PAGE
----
Microsoft has enlisted X-IO and others as its proxies alongside Hyper-V and SMB in a war against VMware and NFS. SMB v3, formerly known as CIFS, is Microsoft's preferred way of getting file-based networked storage data into servers running its Hyper-V hypervisor. The opposing camp is seen as VMware and NFS. X-IO's UK solutions …
Fight! Fight! Fight!
So Microsoft is taking on Apple (and Android) at tablets and VMWare at Virtualisation - and is probably too late in both arenas.
Will they be putting a 'soccer' side out to face Spain too?
Would the real performance metrics please stand up?
McLaughlin said this was "over 50 per cent higher than anything else possible on the market."
Steve Sicola, X-IO's chief technology officer, called it [...] "delivering in just one rack what our competitors can only achieve with many times the equipment and at much higher costs."
Make up your minds, boys. It's either "many" or "one and a half".
Re: Would the real performance metrics please stand up?
Ken - I think you're confusing the performance (15GBs) with the amount of kit (200 drives).
Some of our competitors are achieving 10GBs but by using many more disks
So to answer your quesiton - both ;-)
For what client?
For a Linux VM or Windows VM? My own experience shows NFS as significantly faster than CIFS for the same hardware/network system, so can we please have some like-for-like comparisons?
Methinks MS pushes CIFS because that is Windows default networking and not because it is actually any better...
Re: For what client?
This is Hyper-v running over CIFS as far as I'm aware there isn't a version of Hyper-v for Linux as yet!!
It is entirely irrelevant what the VM is running, this is talking about the underlying architecture.
Try to pay attention to the article eh...
Re: For what client?
NFS may well be faster than CIFS, but we're talking about SMB not CIFS, there is a difference. CIFS
was dropped at Win 2008, IIRC.
I'm curious how they intend to get the latency the same using an intermediary file server compared to connecting direct to the SAN using block protocols. As far as I'm concerned any extra hop is to be avoided, but then I know how to set up the storage so don't need to "remove complexity"
They're not talking about getting this to FC SAN level performance, but NFS is a very popular way of hooking up back end disk to a VMware farm, so MS want to show that their prefered stack of hyper-v and SMB can out perform it. Obviously anyone with the cash would use FC SAN for either system, but it is very expensive.
nope, a lot of shops are using netapp and avoiding fc san like the plague. It is not just a matter of being cheaper (netapp is not), it is very much a matter of ease of use, equal or better performance than FC, nice to have goodies (snapshots are wonderful in netapp, for instance) and coupling your backups to your storage.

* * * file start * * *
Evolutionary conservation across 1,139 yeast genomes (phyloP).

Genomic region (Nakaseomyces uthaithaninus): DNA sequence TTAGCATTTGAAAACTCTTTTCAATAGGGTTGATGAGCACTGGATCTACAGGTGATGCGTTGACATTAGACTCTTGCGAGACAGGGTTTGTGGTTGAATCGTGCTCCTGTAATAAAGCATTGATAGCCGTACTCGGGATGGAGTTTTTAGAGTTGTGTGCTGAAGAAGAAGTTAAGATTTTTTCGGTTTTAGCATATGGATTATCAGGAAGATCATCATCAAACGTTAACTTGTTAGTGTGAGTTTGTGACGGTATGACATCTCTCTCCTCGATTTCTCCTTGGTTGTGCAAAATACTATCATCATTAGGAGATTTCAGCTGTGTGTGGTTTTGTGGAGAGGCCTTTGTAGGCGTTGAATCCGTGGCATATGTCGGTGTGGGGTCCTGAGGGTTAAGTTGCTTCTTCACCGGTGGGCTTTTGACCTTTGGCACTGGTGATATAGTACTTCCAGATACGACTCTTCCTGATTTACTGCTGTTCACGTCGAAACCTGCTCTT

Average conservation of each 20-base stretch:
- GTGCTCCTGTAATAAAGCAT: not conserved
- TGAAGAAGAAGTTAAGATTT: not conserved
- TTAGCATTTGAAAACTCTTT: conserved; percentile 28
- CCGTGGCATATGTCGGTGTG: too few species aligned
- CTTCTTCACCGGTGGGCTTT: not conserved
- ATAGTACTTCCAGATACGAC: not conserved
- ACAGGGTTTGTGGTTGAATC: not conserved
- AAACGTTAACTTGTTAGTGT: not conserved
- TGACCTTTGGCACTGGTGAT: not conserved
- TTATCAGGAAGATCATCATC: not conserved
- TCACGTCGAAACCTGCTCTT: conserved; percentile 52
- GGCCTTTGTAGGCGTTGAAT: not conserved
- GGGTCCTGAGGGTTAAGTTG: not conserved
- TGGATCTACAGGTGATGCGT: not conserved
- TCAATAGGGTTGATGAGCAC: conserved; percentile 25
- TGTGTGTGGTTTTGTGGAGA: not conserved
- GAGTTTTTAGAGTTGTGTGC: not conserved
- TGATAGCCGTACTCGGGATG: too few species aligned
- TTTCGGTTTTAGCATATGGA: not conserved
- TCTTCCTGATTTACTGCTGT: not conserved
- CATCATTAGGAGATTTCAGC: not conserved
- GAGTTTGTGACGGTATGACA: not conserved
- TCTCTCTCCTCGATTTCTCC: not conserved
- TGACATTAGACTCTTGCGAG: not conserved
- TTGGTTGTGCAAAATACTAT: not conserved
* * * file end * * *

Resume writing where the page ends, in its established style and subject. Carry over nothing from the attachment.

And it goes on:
If you need a block device (exchange bullsh*t), just use iscsi. You have 10Gb switches, so who cares about a little overhead of the protocol.
FC is old tech but it will still be around for a while because plenty of people are very heavily invested in it. I feel their pain :-)
Microsoft took over 5 years to get their OS working right, and it took them 10 years to truely understand how to network, no they think they can take on VMWare? No way. VMWare is way ahead of microsoft, just like Novell was way ahead of Microsoft in Networking. It was only the long painful road of advancement and superrior marketing that enabled them to capture the networking market, and it will be the same road in the virtual machine market as well.
It will happen. It will just take a long time.
Re: Right :-)
Yes, because when I think of Microsoft, I immediately think "networking." Why, I've got a Microsoft switch sitting right here . . . no, wait, I don't.
You seem to have mistaken "server" for "network." Sun made the same mistake, and now look where they are.
Wasn't MS touting their new NFSv4 client a while back? Now NFS is the devil again?
Did I miss something?
I read a lengthy panegyric to Microsoft CIFS and one of Microsoft partners.
However I almost lost my eyeys looking for a *comparison* against NFS that (supposedly) was beaten badly, into dust by author's words.
Please, give me comparison and not another Microsoft advertisement!
SMB 3 versus NFS
Guys, here's the deal: SMB3 can do RDMA. With the right gear, it can go faster than NFS...much faster.
The issue is that the gear is expensive. Quite expensive. Performance crown? Maybe. But we're comparing apples to oranges to grapes to a planter of petunias.
It isn't about IOPS. It's about IOPS per $ and IOPS per W. How many network ports on what kind of gear? What's the power consumption like? The CPU overhead?
Oh wait, the CERN announcement is on, gotta jet...